Katarina Johnson-Thompson is at "complete peace" ahead of competing at the Tokyo Olympics and has a new outlook on life due to the injury that nearly crushed her Games hopes.

The 2019 world champion heptathlete ruptured the Achilles in her jumping leg back in December and her status for Japan had been unclear until she returned to competition last month.

It has been an arduous journey over the last year for all athletes, who saw the Olympics postponed by a year due to the coronavirus pandemic while uncertainty reigned as to whether they would go ahead at all.

But for Team GB star Johnson-Thompson it has been a particularly gruelling journey given the serious injury she sustained.

For the 28-year-old, the setback has merely been part of the journey.

"It's been really tough and I'm at peace with that now, I don't know when that happened but I am," she told a round-table of journalists.

"I was able to get given the space to do that and go through that process as well. I'm a different person now. I'm a different athlete, I don't know [whether it's because of] COVID, the injury, the cancellation of the Olympics, all of these different things, I'm just at complete peace with myself. I've been through so much, and this is another part of the story.

"Different experiences give you different outlooks on things, I've had to work so hard in the last eight months just to get to the start line so I'm really grateful just to be here.

"I'm really grateful for being able to do what I do for a living, really grateful for being at my third Olympics - all these things you take for granted normally, I'm really taking it in now.

"Getting on the plane to come to the Olympics was something I took for granted in Rio, now coming to a start line and putting on a Team GB kit I'm really grateful for everything." Katarina Johnson-Thompson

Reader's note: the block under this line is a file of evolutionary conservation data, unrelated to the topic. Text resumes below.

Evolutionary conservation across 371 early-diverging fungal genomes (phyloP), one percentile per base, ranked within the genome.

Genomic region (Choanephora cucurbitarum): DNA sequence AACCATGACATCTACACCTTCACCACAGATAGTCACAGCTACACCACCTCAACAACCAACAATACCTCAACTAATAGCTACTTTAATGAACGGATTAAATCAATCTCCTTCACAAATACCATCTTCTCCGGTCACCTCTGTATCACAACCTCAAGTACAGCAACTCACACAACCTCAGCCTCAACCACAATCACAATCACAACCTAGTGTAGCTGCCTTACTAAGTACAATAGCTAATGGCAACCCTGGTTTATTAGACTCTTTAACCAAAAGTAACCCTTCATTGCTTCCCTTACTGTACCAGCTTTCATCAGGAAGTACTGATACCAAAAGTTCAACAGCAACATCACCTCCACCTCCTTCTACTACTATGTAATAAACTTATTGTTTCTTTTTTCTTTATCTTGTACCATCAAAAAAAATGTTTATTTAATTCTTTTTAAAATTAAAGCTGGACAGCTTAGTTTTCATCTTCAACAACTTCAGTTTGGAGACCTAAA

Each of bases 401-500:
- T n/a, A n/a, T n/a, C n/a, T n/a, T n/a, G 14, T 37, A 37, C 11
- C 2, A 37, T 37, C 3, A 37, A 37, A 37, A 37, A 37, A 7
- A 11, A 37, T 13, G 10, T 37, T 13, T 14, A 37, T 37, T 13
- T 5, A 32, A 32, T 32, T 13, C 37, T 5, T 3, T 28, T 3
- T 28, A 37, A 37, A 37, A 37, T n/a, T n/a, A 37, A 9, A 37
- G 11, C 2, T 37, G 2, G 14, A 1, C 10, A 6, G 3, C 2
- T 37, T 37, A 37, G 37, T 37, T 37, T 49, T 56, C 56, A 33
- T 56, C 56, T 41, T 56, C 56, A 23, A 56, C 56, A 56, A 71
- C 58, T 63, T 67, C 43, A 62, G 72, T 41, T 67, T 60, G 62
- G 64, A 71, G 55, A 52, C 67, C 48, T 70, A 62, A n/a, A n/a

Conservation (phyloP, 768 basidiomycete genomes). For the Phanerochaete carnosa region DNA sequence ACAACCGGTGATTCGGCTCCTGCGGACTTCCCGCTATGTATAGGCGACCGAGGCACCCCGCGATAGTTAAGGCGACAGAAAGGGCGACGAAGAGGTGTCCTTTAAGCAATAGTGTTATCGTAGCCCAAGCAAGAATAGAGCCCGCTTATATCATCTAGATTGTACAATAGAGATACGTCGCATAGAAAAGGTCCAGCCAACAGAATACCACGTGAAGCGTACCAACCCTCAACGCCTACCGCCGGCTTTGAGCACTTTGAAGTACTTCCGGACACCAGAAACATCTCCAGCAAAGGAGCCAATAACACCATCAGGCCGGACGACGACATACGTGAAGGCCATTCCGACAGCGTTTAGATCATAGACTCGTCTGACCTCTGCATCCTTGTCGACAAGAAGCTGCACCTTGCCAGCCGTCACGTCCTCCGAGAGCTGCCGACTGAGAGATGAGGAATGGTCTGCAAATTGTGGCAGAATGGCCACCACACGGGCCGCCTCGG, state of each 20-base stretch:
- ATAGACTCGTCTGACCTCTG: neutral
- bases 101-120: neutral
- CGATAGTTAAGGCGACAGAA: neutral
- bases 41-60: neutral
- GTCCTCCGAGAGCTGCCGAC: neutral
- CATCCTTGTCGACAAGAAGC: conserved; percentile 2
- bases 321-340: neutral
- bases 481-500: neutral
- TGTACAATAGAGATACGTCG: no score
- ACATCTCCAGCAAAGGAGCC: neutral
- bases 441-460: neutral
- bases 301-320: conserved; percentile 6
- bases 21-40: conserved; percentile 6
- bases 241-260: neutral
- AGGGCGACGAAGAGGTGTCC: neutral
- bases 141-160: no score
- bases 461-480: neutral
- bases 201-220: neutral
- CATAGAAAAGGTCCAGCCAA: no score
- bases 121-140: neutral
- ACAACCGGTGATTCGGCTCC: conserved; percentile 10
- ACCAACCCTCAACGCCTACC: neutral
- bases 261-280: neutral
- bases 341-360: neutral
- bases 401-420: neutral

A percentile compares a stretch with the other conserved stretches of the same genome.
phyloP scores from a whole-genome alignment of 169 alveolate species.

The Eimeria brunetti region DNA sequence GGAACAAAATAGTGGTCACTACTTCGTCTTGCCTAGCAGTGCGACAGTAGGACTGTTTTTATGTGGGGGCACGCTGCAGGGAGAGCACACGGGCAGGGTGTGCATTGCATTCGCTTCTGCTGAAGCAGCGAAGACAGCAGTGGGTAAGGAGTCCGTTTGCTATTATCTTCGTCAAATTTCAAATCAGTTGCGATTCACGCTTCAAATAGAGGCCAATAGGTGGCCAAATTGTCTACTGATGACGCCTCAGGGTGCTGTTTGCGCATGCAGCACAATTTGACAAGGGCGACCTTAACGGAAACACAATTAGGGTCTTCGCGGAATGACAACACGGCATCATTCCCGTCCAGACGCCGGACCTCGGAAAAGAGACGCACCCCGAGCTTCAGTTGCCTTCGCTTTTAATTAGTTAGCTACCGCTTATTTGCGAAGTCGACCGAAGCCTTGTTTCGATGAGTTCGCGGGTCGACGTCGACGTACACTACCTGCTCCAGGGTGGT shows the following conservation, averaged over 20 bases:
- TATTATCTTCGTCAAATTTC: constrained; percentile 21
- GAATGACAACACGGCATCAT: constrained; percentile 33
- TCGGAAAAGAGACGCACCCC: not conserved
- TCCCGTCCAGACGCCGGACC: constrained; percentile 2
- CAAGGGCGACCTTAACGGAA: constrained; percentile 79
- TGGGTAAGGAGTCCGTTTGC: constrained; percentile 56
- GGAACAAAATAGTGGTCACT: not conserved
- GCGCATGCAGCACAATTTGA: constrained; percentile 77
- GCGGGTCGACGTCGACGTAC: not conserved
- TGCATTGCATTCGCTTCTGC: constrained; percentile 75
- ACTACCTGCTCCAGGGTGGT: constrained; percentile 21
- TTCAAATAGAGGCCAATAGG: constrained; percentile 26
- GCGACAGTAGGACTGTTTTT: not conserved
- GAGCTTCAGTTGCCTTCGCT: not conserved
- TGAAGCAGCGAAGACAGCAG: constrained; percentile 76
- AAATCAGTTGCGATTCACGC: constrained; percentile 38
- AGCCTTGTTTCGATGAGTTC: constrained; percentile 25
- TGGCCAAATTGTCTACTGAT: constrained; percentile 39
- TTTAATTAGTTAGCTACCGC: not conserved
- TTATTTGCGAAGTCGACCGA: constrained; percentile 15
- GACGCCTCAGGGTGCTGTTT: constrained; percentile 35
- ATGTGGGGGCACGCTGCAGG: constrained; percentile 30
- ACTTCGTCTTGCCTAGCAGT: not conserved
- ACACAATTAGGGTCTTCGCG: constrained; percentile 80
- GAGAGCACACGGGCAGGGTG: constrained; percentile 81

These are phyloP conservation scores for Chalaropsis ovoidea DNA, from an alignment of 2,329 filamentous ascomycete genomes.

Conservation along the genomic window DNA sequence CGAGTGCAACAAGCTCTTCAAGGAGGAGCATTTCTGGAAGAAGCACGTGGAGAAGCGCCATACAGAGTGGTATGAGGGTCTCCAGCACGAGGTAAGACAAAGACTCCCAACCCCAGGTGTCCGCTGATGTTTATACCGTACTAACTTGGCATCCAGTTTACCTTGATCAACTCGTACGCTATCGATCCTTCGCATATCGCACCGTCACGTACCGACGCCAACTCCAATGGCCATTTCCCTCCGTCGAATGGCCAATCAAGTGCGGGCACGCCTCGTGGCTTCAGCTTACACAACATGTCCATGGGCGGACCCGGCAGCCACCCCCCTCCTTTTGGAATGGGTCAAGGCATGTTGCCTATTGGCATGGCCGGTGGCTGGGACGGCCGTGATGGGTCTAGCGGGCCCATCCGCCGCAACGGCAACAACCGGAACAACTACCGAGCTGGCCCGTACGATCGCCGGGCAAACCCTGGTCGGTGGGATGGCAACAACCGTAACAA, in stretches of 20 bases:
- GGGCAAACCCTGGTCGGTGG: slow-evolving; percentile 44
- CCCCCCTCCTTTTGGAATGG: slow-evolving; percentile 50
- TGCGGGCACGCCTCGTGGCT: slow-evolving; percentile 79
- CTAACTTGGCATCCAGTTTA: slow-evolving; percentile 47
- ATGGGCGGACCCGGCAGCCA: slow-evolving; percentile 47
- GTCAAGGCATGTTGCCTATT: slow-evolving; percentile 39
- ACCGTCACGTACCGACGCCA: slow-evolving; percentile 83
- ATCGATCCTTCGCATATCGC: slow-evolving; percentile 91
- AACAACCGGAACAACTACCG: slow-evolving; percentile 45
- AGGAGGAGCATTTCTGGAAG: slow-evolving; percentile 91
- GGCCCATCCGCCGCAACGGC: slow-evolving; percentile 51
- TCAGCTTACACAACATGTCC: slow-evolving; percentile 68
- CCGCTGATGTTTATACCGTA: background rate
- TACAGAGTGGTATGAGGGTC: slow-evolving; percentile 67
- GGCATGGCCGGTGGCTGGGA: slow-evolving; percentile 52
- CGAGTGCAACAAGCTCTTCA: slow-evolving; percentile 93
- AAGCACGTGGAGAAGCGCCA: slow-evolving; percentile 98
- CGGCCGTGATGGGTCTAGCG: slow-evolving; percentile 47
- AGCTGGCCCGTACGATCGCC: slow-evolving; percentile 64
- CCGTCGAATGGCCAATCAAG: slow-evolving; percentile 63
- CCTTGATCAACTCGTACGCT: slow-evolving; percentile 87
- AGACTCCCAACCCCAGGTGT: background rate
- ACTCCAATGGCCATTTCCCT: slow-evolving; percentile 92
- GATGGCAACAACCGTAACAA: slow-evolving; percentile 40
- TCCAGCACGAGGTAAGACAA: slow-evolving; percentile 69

It is such gratitude that Johnson-Thompson believes can be a valuable weapon in her arsenal.

"Completely – the gratitude is definitely something that's new," she said. "I feel like the gratitude of me just being able to be here and compete and be an Olympian is definitely down to my injury, it's down to it getting taken away last year due to COVID, it's down to a lot of different factors.

"I feel like through my past experiences leading into Rio [2016 Olympics] and leading into Beijing [2015 Worlds] I was in a similar position to what I'm in now, where I didn't have enough competition practice. I didn't know how to handle that going into those competitions and now I feel like I'm at a place where I can.

"I'm a stronger athlete for sure and I've had those experiences so I know what I need to do to get to my best prep, and I know not to panic at certain performances because I know how long it takes to get better and I know what needs to be done to get better as well.

"It's a lot of different factors that gives me confidence at the start line, like I'm not defeated in any respect, I'm happy to be here."

As well as the world title won in Doha two years ago, Johnson-Thompson also has Commonwealth gold and European silver on her impressive resume.

Heading into her third Olympic Games she is yet to win a medal on this stage, but Johnson-Thompson believes the recent injury takes pressure off in her bid to change that fact. Her campaign in the two-day, seven-discipline event will begin next Wednesday.

"I have trust in myself and my ability and taking that step up for a heptathlon. I'm so happy to just be here, it's been so tough and I've been working every day," she said.

"It's been super hard and it's been a victory to make it this far, I've done really well to get to a state where I'm able to compete in a heptathlon after what I've been through."

Asked if she feels she has unfinished business at the Olympics, Johnson-Thompson said: "I feel like sport is sport and the older I get, the more I realise sport is so unpredictable and doesn't go everyone's way all the time.

"And I can accept that. I'm going to give it my absolute best. I'm proud of my career so far, I'm proud of what I've achieved this year in getting to the start line and I'm going to be proud of my performance no matter what.

"I just think in the past you can take things more personally and think that you deserve certain medals. I thought I deserved certain medals from the past, but my performances weren't up to scratch and I didn't do as well on the day. I feel like now all that matters to me is leaving the track with no regrets."